Elon Musk’s leadership style is bad for business and mental health, experts warn

Chaos erupted further when hordes of employees left Twitter on November 17 following Elon Musk’s ironclad demands. He gave workers until 5 p.m. to decide whether to quit or stay and work “long hours at high intensity.” Meanwhile, major corporations like CBS have suspended their Twitter accounts due to the turbulent takeover and the uncertainty of their future. Musk has employed the kind of repressive leadership tactics that have led to post-pandemic workplace disruption — the opposite of what experts are calling for to clean up workplace chaos and heal the mental health problems caused by the pandemic.

Workplace leadership experts claim that Musk’s leadership style so far has been headed in the wrong direction. in one recent Forbes.com interviewJenn Lim, CEO of Delivering Happiness and author of Beyond Happiness: How Authentic Leaders Prioritize Purpose for Growth and Impact, Musk told me that Musk treats people like collateral damage, not people, and forgets basic human decency in the way he’s handling the layoffs. Lim’s assessment raises the question of what effects his inhuman behavior will have on the already ailing mental health of employees. Others worry that copycat executives are copying Musk’s tactics to get more bang for their buck at the expense of employee mental health.

The world’s richest man’s recent return-to-the-office strategy is at odds with so many other executives who also insist remote work is the way of the future and will stay here. Steve Black, Chief Strategy Officer of Topia, claims the full in-office policy is a dangerous talent strategy for other companies. “Elon Musk requiring employees to return to the office full-time is a dangerous talent strategy as it will likely result in many employees leaving for more flexible jobs,” Black said. “In our last one Customize poll, we found that 65% of employees who are forced to go back to the office full-time say they are more likely to look for a new job; 46% are attracted to jobs that focus on employee well-being and 42% want the ability to work from home whenever they want. Musk goes directly against both of these factors by taking away all flexibility and forcing a minimum of 40 hours per week.”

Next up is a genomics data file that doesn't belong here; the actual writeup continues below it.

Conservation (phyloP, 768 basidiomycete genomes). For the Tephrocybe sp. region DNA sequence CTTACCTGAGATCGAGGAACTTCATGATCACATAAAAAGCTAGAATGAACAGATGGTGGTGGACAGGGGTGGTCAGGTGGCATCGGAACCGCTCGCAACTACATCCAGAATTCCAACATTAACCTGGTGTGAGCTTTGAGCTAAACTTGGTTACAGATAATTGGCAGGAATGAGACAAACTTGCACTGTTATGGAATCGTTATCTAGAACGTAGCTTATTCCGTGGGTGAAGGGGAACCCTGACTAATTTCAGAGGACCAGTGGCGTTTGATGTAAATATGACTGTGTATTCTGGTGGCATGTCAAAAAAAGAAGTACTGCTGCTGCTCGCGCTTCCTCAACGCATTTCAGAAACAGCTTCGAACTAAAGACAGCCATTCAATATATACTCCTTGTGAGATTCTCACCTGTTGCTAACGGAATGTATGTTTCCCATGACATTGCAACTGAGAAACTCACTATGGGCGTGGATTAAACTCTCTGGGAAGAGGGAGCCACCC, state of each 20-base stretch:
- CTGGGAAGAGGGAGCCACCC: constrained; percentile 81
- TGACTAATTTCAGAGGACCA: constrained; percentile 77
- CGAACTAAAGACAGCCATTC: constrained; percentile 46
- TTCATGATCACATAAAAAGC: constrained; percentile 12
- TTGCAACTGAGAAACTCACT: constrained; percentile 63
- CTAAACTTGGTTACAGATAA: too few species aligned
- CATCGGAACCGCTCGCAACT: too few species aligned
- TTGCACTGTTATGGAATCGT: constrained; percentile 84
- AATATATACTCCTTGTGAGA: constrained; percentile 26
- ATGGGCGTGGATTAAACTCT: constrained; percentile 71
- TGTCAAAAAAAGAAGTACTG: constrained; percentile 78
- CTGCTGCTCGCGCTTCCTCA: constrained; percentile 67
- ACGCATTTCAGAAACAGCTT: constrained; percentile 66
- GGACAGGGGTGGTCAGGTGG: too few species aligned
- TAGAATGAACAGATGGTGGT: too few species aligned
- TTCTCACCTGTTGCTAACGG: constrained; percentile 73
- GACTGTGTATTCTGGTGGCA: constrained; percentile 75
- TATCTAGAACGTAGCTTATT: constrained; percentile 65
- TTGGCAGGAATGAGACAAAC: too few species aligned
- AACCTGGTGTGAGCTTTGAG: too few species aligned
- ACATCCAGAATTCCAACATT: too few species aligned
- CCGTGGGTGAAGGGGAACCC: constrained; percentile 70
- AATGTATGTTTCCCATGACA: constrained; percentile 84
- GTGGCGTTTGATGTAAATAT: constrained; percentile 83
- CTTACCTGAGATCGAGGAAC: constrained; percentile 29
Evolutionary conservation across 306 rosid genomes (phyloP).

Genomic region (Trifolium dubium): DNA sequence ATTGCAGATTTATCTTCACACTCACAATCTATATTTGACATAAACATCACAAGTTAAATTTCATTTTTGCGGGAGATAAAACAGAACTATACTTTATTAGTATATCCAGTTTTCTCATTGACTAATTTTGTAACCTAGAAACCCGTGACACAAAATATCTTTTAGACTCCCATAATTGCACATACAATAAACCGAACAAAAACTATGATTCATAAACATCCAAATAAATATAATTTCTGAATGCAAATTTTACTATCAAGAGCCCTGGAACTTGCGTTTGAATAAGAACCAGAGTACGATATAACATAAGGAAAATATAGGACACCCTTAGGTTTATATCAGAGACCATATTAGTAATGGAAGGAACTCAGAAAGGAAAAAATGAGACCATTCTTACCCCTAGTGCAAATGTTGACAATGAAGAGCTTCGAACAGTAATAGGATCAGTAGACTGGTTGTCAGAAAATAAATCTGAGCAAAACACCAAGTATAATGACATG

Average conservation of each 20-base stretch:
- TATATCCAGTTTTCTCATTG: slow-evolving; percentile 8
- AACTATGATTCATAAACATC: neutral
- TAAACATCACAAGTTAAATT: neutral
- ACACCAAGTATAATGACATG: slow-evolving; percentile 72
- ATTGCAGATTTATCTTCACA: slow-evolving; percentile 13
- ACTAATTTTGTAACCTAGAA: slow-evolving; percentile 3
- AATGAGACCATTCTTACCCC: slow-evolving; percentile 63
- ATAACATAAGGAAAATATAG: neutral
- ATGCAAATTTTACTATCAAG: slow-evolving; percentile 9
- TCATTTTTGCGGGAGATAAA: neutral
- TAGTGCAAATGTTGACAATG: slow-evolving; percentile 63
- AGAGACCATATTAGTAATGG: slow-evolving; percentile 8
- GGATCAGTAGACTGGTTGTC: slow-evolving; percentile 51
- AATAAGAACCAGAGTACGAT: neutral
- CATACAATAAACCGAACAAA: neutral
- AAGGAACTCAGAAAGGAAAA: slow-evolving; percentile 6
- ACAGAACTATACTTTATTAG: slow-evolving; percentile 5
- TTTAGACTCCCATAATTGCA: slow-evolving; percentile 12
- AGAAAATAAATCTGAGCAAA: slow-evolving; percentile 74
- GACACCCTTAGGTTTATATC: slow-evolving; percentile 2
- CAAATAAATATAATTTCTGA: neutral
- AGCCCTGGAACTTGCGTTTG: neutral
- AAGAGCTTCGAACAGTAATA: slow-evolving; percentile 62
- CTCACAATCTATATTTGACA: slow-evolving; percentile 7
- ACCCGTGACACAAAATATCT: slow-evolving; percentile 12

Musk went in the wrong direction

If a motorist drove the wrong way on a one-way street, they would be stopped by pedestrians. If a leader is leading a large organization in the wrong direction, people in the know would tag him before he collapses and burns. What follows are actions that experts say business leaders must take in 2023 to restore post-pandemic stability to the workplace — all of which Musk is doing in turn.

  • Mental safety for employees. According to Jennie Yang, Vice President for People and Culture at 15Five, leaders need to consider the competencies they want to see in their managers and employees, such as resilience, self-direction, and adaptation to ambiguity. “To survive a recession, the psychological security of employees will be crucial in the next year, so managers in particular need skills to deal with internal communication,” she said, adding that healing trauma in toxic workplaces and improving the Soft skills are required for management when difficult economic times are essential. “Key competencies to focus on include strong mental and emotional well-being and the ability to relate to others.”